A blossom walk to work

We can all admit to driving from A to B and not remembering how we got there.  This also happens when doing the same walk every day.  We are so wrapped up in our own thoughts we take for granted what is around us and just do not notice it anymore.  When I did my Last Winter Walk to the Seaside with my camera it made me realise how lovely the tree lined road was and how odd the Olive trees were in the park.  Sometimes it is good just to stand still and look at a local scene as though you were a stranger.  You will be surprised at what you will see and what you might not have noticed before – what is the saying “looking at things through fresh eyes”.  

Following my pictorial walk to the sea, I do now try to be more observant when out and about.   Also I take my camera with me everywhere.  It is a little digital Fuji FinePix, nothing grand and I wouldn’t dare call myself a photographer, anymore than call myself a doctor just because I can remove splinters, but I am learning how to take better photos. 

This morning I took photos of all the different types of blossom I passed on my walk to work.  I didn’t have to go far, the first blossom was the wonderful Skimmia by my garden gate, I love the combination of berries and blossom.  The red, white and green always makes me think this plant would be better blooming at Christmas. 



 As I looked to my left, I saw the wonderful frothy quince blossom, looking fantastic this year.  I feel there will be a need to knock on my neighbour’s door and lots of quince jelly being made later.



 I did ignore forsythia and bergenia – sorry if you think these should be included in a Spring Blossom walk.  Although there is nothing wrong with them and they are all part and parcel of Spring I find them uninspiring and absolutely everywhere.   Having said that so is Ribes but that comes in different shades, such as this very pretty pink one.  I had a lovely Ribes once called “Porky Pink” I have not been able to find it again.

Pretty pink Ribes
I am useless at remembering when things flowered the year earlier.  Some people say with great confidence “Oh the blossom is much earlier this year” but if the truth be known, I haven’t a clue when it all came into flower last year.   I have noticed that the magnificant magnolia seems to be flowering at different stages.  The one by my mother is almost out, and the one I passed this morning was in bud, but nevertheless it is a great sight.
There were some other lovely blossom trees but they were in front gardens and at 8:30 in the morning I was acutely aware of:  “Daddy, there is a strange lady taking photos of our tree/house”, so I whimped out.
My last photo is of a blossom tree that appears to be in abundance in Worthing but it is pretty so I couldn’t miss it out,  it was in the garden of a block of flats so I felt a little braver.  I had to stop there it was getting late so I had to get a wriggle on.  I hope next time you go from A to B you remember and notice what is around you.


  1. Wow beautiful photos.
    The spring blossom is absolutely stunning and a real eye opener to the world. Thank you Ronnie for putting these up – even if you think forsythia is so common which it is but forsythia reminds me of my childhood garden so I love it!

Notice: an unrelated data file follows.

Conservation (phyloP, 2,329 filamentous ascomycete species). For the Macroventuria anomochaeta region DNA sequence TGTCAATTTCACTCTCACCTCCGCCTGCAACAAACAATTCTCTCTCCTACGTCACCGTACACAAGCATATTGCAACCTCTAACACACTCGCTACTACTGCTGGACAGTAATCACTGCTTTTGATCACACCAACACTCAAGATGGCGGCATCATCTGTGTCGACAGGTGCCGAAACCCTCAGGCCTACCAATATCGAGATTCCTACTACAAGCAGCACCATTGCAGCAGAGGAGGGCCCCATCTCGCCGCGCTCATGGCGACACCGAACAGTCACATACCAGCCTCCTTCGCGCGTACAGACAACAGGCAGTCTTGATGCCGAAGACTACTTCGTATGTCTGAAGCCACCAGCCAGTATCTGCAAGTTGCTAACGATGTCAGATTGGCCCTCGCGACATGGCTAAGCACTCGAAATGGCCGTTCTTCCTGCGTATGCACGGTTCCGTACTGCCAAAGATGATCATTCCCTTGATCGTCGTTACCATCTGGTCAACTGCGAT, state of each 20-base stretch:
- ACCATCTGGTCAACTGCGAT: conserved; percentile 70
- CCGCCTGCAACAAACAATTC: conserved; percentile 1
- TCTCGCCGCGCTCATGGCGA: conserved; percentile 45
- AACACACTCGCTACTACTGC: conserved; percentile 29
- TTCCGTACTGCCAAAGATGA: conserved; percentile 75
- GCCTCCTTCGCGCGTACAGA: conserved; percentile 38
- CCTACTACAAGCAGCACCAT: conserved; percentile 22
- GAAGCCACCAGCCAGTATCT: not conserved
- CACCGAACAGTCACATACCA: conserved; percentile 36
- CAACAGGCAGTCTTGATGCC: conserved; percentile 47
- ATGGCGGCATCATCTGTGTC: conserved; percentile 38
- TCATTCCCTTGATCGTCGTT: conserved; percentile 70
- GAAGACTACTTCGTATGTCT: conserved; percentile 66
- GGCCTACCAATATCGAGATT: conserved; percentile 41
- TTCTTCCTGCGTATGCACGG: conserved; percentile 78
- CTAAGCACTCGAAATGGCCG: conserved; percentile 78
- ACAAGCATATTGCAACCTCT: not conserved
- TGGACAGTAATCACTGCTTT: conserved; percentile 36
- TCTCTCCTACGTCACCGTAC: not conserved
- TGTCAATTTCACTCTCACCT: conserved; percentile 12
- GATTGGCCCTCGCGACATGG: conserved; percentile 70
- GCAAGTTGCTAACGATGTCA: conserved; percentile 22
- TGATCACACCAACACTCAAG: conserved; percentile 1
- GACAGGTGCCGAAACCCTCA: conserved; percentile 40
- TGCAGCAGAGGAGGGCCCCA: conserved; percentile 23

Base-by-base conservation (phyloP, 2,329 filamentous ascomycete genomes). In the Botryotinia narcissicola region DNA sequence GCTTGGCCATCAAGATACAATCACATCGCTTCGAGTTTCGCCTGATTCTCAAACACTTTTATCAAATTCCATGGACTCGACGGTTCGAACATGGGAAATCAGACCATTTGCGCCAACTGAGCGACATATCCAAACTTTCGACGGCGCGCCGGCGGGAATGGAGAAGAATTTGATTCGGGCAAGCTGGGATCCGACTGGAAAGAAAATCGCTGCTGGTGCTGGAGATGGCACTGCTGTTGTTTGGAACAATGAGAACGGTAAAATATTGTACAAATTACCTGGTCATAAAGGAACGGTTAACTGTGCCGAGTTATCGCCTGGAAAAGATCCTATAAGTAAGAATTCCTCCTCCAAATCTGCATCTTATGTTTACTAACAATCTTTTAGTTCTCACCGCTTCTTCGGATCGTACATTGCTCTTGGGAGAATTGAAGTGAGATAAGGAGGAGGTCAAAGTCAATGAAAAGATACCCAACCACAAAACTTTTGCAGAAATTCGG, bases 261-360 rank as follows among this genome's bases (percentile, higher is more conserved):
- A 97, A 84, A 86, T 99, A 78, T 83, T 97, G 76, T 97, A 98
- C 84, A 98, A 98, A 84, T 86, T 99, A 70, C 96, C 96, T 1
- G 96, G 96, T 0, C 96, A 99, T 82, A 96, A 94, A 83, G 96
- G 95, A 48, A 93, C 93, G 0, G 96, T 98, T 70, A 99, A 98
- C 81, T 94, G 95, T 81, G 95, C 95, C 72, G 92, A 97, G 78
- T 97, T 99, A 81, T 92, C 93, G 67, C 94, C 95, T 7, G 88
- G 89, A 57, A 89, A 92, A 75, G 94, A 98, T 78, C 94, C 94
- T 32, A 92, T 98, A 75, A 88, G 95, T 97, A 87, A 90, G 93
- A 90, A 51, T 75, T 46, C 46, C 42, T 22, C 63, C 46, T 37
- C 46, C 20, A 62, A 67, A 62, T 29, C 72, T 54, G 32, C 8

2. Ronnie, I’m a first time visitor to your blog. This post really resonated for me because I have a one-mile walk to work that takes me down a street of many lovely gardens. I find that as spring develops, it takes me longer and longer to get to work (because there is so much to stop and look at in these gardens)! One of these days, I may do what you did — take my camera with me and document the beautiful sights on my walk to work. -Jean


    • Hello Jean, welcome to my blog and thank you for calling by. I do hope you found it interesting enough to become a regular visitor. It is a wonderful way to ‘meet’ people and discover new blogs. I called over to your blog and read about your mud!


  3. Lovely! I absolutely love these “walk” posts – its so interesting to see how different the neighbourhoods the world over look from a gardening perspective. I had to giggle about you wimping out when the kid told his dad you were taking photos – last time I did my neighbourhood walk a woman came scuttling out of her house demanding to know if I was a Real estate agent! She didn’t seem to believe me when I said it was for my garden blog 🙂


  4. What lovely photos Ronnie and of such glorious subjects. You are so right in saying that we are often so busy in our thoughts that we forget to see what is in front of us and this is a beautiful and timely reminder to all that Spring is here and it is a fleeting moment so we should all take a moment and enjoy its beauties. Thanks Ronnie!


  5. Lovely photos Ronnie, don’t do yourself down! I particularly love that quince – perhaps because there is the dual delight of lovely flowers to be followed by tasty fruit. An dyou are so right to remind us to be aware of what is around us, so much is so easy to miss in our busy lives, and a lot of the Spring beauty is so fleeting.


    • thank you Janet. The quince blossom is wonderful this year and I hope it produces lots of lovely fruit. “thinks”… how many things can you do with a quince?


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